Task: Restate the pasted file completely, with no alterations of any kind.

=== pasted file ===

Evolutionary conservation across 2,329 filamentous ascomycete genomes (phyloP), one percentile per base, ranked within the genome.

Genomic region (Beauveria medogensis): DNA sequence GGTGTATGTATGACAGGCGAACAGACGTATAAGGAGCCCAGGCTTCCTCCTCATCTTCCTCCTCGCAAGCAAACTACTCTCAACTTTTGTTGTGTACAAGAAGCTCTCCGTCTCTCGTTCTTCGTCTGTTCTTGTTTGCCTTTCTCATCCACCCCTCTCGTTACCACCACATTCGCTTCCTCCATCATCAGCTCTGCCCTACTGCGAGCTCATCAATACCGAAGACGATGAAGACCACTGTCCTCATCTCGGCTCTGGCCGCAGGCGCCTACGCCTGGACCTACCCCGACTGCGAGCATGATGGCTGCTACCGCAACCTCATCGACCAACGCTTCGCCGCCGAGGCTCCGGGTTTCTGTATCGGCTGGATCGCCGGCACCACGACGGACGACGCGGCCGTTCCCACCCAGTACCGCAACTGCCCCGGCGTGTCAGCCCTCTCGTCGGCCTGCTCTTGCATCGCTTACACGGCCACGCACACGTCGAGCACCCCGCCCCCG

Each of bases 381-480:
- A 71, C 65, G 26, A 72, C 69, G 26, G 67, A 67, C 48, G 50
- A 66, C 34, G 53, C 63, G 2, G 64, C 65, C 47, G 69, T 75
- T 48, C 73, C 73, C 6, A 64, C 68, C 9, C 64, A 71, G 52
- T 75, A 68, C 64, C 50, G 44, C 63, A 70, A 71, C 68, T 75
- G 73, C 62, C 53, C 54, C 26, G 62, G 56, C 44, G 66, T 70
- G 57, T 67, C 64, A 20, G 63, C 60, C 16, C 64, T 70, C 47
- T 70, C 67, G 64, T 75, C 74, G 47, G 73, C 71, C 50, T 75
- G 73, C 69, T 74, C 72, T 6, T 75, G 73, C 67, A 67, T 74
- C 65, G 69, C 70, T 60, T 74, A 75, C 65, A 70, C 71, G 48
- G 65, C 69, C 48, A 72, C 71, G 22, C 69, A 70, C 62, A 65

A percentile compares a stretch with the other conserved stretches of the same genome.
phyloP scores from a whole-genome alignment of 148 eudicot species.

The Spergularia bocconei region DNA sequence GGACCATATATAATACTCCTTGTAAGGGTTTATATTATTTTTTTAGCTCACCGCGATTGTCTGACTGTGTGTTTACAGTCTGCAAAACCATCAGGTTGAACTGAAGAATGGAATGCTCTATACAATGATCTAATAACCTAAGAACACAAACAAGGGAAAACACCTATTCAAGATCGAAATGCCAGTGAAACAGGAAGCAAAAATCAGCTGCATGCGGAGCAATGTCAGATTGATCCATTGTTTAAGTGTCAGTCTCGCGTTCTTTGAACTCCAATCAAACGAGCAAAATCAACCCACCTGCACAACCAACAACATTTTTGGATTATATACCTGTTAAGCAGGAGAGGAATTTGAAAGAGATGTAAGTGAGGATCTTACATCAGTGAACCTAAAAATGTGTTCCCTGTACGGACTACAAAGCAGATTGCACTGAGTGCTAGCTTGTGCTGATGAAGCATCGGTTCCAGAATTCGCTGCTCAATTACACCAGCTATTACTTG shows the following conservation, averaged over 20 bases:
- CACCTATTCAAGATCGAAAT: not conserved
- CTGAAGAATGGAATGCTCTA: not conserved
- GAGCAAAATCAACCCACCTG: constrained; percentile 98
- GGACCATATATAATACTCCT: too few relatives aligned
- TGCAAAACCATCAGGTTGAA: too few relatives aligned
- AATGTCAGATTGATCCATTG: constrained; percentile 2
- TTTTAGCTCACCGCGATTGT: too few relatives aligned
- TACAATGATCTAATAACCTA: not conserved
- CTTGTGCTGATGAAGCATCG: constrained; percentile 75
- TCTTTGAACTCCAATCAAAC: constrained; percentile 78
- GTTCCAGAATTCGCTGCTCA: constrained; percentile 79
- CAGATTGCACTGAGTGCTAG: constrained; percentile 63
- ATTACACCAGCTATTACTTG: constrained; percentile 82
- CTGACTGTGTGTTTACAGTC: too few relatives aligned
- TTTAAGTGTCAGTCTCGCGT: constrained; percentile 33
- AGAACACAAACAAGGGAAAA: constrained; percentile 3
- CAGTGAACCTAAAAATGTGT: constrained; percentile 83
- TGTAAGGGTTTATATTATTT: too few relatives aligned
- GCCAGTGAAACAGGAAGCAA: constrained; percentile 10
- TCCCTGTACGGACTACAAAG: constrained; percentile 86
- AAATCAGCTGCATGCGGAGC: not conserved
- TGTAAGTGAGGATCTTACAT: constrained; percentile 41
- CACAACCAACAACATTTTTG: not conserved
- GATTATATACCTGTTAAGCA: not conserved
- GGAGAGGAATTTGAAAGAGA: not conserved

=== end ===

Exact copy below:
Evolutionary conservation across 2,329 filamentous ascomycete genomes (phyloP), one percentile per base, ranked within the genome.

Genomic region (Beauveria medogensis): DNA sequence GGTGTATGTATGACAGGCGAACAGACGTATAAGGAGCCCAGGCTTCCTCCTCATCTTCCTCCTCGCAAGCAAACTACTCTCAACTTTTGTTGTGTACAAGAAGCTCTCCGTCTCTCGTTCTTCGTCTGTTCTTGTTTGCCTTTCTCATCCACCCCTCTCGTTACCACCACATTCGCTTCCTCCATCATCAGCTCTGCCCTACTGCGAGCTCATCAATACCGAAGACGATGAAGACCACTGTCCTCATCTCGGCTCTGGCCGCAGGCGCCTACGCCTGGACCTACCCCGACTGCGAGCATGATGGCTGCTACCGCAACCTCATCGACCAACGCTTCGCCGCCGAGGCTCCGGGTTTCTGTATCGGCTGGATCGCCGGCACCACGACGGACGACGCGGCCGTTCCCACCCAGTACCGCAACTGCCCCGGCGTGTCAGCCCTCTCGTCGGCCTGCTCTTGCATCGCTTACACGGCCACGCACACGTCGAGCACCCCGCCCCCG

Each of bases 381-480:
- A 71, C 65, G 26, A 72, C 69, G 26, G 67, A 67, C 48, G 50
- A 66, C 34, G 53, C 63, G 2, G 64, C 65, C 47, G 69, T 75
- T 48, C 73, C 73, C 6, A 64, C 68, C 9, C 64, A 71, G 52
- T 75, A 68, C 64, C 50, G 44, C 63, A 70, A 71, C 68, T 75
- G 73, C 62, C 53, C 54, C 26, G 62, G 56, C 44, G 66, T 70
- G 57, T 67, C 64, A 20, G 63, C 60, C 16, C 64, T 70, C 47
- T 70, C 67, G 64, T 75, C 74, G 47, G 73, C 71, C 50, T 75
- G 73, C 69, T 74, C 72, T 6, T 75, G 73, C 67, A 67, T 74
- C 65, G 69, C 70, T 60, T 74, A 75, C 65, A 70, C 71, G 48
- G 65, C 69, C 48, A 72, C 71, G 22, C 69, A 70, C 62, A 65

A percentile compares a stretch with the other conserved stretches of the same genome.
phyloP scores from a whole-genome alignment of 148 eudicot species.

The Spergularia bocconei region DNA sequence GGACCATATATAATACTCCTTGTAAGGGTTTATATTATTTTTTTAGCTCACCGCGATTGTCTGACTGTGTGTTTACAGTCTGCAAAACCATCAGGTTGAACTGAAGAATGGAATGCTCTATACAATGATCTAATAACCTAAGAACACAAACAAGGGAAAACACCTATTCAAGATCGAAATGCCAGTGAAACAGGAAGCAAAAATCAGCTGCATGCGGAGCAATGTCAGATTGATCCATTGTTTAAGTGTCAGTCTCGCGTTCTTTGAACTCCAATCAAACGAGCAAAATCAACCCACCTGCACAACCAACAACATTTTTGGATTATATACCTGTTAAGCAGGAGAGGAATTTGAAAGAGATGTAAGTGAGGATCTTACATCAGTGAACCTAAAAATGTGTTCCCTGTACGGACTACAAAGCAGATTGCACTGAGTGCTAGCTTGTGCTGATGAAGCATCGGTTCCAGAATTCGCTGCTCAATTACACCAGCTATTACTTG shows the following conservation, averaged over 20 bases:
- CACCTATTCAAGATCGAAAT: not conserved
- CTGAAGAATGGAATGCTCTA: not conserved
- GAGCAAAATCAACCCACCTG: constrained; percentile 98
- GGACCATATATAATACTCCT: too few relatives aligned
- TGCAAAACCATCAGGTTGAA: too few relatives aligned
- AATGTCAGATTGATCCATTG: constrained; percentile 2
- TTTTAGCTCACCGCGATTGT: too few relatives aligned
- TACAATGATCTAATAACCTA: not conserved
- CTTGTGCTGATGAAGCATCG: constrained; percentile 75
- TCTTTGAACTCCAATCAAAC: constrained; percentile 78
- GTTCCAGAATTCGCTGCTCA: constrained; percentile 79
- CAGATTGCACTGAGTGCTAG: constrained; percentile 63
- ATTACACCAGCTATTACTTG: constrained; percentile 82
- CTGACTGTGTGTTTACAGTC: too few relatives aligned
- TTTAAGTGTCAGTCTCGCGT: constrained; percentile 33
- AGAACACAAACAAGGGAAAA: constrained; percentile 3
- CAGTGAACCTAAAAATGTGT: constrained; percentile 83
- TGTAAGGGTTTATATTATTT: too few relatives aligned
- GCCAGTGAAACAGGAAGCAA: constrained; percentile 10
- TCCCTGTACGGACTACAAAG: constrained; percentile 86
- AAATCAGCTGCATGCGGAGC: not conserved
- TGTAAGTGAGGATCTTACAT: constrained; percentile 41
- CACAACCAACAACATTTTTG: not conserved
- GATTATATACCTGTTAAGCA: not conserved
- GGAGAGGAATTTGAAAGAGA: not conserved